Access Type

Open Access Dissertation

Date of Award

January 2016

Degree Type


Degree Name




First Advisor

Andrea P. Sankar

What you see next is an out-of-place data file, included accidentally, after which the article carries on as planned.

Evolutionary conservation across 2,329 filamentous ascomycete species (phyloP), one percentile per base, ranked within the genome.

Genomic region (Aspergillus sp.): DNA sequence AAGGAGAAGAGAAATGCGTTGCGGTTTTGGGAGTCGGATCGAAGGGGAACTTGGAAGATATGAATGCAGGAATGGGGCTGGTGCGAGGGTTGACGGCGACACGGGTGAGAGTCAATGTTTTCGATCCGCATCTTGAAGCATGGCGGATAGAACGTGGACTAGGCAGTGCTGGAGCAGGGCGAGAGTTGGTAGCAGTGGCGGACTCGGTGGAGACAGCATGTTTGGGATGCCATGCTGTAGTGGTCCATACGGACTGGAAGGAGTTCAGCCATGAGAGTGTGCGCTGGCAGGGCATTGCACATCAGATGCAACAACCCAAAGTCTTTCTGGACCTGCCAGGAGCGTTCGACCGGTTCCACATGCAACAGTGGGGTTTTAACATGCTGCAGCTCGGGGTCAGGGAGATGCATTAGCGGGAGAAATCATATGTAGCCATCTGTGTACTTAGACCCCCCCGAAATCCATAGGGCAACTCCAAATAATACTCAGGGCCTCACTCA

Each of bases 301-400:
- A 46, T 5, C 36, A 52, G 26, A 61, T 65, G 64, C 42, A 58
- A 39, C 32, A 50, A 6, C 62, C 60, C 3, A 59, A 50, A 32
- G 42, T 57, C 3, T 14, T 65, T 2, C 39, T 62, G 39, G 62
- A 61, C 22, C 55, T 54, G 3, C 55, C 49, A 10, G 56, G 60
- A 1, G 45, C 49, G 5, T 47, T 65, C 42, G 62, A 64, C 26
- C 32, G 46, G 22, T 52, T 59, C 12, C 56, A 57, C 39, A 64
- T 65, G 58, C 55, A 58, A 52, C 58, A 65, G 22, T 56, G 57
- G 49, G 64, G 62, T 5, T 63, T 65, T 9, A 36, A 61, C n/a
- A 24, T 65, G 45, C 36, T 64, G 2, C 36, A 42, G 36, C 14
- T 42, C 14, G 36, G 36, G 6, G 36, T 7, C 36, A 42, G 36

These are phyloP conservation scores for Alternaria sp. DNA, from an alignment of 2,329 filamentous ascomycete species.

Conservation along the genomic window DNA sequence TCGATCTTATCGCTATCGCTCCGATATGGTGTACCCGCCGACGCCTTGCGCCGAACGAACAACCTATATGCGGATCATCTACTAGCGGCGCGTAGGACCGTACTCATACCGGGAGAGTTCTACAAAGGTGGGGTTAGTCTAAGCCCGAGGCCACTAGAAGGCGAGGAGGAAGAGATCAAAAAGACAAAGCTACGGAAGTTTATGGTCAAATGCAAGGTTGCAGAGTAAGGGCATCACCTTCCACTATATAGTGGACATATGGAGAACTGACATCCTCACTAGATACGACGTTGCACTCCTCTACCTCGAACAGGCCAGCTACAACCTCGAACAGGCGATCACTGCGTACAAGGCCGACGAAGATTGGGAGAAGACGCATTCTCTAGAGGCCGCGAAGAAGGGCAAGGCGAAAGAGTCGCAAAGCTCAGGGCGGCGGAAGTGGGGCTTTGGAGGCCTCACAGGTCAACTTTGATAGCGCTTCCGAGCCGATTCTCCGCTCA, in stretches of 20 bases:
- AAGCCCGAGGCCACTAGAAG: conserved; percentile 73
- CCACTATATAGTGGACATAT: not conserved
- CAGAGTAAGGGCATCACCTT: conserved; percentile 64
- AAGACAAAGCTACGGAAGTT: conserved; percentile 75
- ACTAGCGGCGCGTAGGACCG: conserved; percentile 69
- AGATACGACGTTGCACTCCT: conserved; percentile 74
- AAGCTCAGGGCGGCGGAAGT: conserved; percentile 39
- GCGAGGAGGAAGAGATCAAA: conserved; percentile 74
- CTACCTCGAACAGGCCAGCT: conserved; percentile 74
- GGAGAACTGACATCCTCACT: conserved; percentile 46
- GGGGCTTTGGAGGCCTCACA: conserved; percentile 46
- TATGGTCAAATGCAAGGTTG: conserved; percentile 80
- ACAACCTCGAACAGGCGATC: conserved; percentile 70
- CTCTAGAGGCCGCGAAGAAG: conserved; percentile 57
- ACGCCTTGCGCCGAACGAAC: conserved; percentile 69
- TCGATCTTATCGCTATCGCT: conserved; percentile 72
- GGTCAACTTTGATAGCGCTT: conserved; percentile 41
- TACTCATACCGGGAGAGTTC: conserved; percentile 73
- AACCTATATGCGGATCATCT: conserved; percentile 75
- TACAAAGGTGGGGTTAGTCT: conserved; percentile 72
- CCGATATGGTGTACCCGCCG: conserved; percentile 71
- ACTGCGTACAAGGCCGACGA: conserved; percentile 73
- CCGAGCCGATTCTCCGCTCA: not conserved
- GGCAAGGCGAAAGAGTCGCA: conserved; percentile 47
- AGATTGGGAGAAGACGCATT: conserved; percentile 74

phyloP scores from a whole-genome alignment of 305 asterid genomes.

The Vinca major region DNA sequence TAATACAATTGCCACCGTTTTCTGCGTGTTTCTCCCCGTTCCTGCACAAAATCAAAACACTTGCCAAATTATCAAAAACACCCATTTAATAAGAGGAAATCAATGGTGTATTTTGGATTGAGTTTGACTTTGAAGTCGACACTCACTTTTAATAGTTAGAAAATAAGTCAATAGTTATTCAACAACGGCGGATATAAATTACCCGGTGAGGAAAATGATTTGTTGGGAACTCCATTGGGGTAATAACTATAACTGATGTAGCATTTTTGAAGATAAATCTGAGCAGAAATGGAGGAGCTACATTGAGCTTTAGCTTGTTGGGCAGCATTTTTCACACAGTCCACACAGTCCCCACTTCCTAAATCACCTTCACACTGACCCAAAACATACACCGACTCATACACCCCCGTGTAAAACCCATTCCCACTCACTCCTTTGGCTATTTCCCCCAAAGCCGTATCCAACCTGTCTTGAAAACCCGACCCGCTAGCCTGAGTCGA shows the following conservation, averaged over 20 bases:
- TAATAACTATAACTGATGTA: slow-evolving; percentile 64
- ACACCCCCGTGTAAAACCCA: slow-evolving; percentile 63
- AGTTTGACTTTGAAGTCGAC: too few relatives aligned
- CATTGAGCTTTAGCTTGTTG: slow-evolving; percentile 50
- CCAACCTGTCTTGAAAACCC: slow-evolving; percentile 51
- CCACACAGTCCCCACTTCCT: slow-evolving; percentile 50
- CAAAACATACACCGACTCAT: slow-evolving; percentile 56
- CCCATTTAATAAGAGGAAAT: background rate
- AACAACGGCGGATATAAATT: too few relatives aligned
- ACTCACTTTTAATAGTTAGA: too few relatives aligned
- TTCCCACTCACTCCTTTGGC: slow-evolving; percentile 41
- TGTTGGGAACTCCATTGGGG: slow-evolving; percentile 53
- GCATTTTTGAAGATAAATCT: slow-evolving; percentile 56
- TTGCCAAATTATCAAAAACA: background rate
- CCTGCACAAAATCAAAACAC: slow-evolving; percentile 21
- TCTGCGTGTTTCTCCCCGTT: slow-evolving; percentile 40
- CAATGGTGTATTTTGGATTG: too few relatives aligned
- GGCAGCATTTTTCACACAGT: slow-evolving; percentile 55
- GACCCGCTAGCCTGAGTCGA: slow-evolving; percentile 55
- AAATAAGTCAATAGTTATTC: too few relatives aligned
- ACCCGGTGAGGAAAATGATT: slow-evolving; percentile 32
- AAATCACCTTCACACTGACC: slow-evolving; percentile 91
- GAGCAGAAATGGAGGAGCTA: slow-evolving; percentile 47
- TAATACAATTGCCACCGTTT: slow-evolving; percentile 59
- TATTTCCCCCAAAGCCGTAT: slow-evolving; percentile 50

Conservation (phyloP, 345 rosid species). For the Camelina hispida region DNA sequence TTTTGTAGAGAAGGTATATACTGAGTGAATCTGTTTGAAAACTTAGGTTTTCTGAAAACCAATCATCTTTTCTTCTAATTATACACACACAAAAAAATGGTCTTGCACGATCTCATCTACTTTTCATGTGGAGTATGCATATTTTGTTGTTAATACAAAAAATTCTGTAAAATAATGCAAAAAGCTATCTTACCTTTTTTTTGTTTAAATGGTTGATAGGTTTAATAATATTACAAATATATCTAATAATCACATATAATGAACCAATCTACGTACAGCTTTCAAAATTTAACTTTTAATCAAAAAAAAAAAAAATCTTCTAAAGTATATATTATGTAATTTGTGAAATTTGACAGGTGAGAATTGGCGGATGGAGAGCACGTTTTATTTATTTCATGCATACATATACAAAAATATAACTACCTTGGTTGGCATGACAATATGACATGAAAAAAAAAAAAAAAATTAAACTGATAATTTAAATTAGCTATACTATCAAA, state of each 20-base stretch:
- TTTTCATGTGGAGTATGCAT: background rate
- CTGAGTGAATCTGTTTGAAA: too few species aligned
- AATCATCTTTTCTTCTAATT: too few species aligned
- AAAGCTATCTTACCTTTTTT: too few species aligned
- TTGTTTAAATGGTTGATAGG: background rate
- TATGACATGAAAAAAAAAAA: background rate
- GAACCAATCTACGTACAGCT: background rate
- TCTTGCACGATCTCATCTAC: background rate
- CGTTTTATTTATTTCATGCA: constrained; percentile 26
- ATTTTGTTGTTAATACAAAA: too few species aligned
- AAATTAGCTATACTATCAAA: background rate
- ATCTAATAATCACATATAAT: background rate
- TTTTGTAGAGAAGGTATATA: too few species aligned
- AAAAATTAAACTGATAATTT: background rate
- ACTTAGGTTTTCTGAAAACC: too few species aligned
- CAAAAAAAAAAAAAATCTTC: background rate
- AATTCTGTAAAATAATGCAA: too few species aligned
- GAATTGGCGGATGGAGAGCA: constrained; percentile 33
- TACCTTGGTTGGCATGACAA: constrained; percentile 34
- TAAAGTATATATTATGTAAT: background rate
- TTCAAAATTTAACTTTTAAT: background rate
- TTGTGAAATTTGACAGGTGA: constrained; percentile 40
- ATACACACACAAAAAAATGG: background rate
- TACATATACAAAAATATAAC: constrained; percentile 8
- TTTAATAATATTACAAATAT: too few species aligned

The central focus of this dissertation is to examine the inextricable link between persons, their social worlds, and their environments. I do this through an ethnographic study of senior members of non-biologically based kinship groups with an affiliation to place. Critical to this examination is the city of Detroit itself, as members of these groups ultimately collectively identify as Detroiters through space and time. It is this collective identity, strengthened mostly through their defense of an outsider deemed unsuccessful city that renders Detroit a good place for the older person to maintain connections, participate socially and civically, and to organize around as both a physical and psychic space. My ethnographic study of growing older in Detroit allows me to examine the neoliberal considerations of both aging and cities in a local context from which I can make important contributions related to literature in gerontology and the anthropology of urban aging. I argue that linking urban spaces, old age, and social connections allows for individuals to construct a view of old age that is shaped by both structural factors, but, imbued with meaning and values, in a way that gerontological discourse on successful aging which is narrowly focused on personal responsibility without attention to individual metrics for aging or satisfaction. To further the linkage of old age, urban spaces, and social connections, I demonstrate that urban spaces are not just the backdrop where persons grow older and both cities and lives emerge as intertwined processes. For the older person in Detroit, their neighborhood, or former neighborhood is linked to their sense of identity and personhood. The inextricable link between persons, their place-based connections, and environments emerges not only as form of non-biologically based kinship, but reveals space as a critical component of these relationships.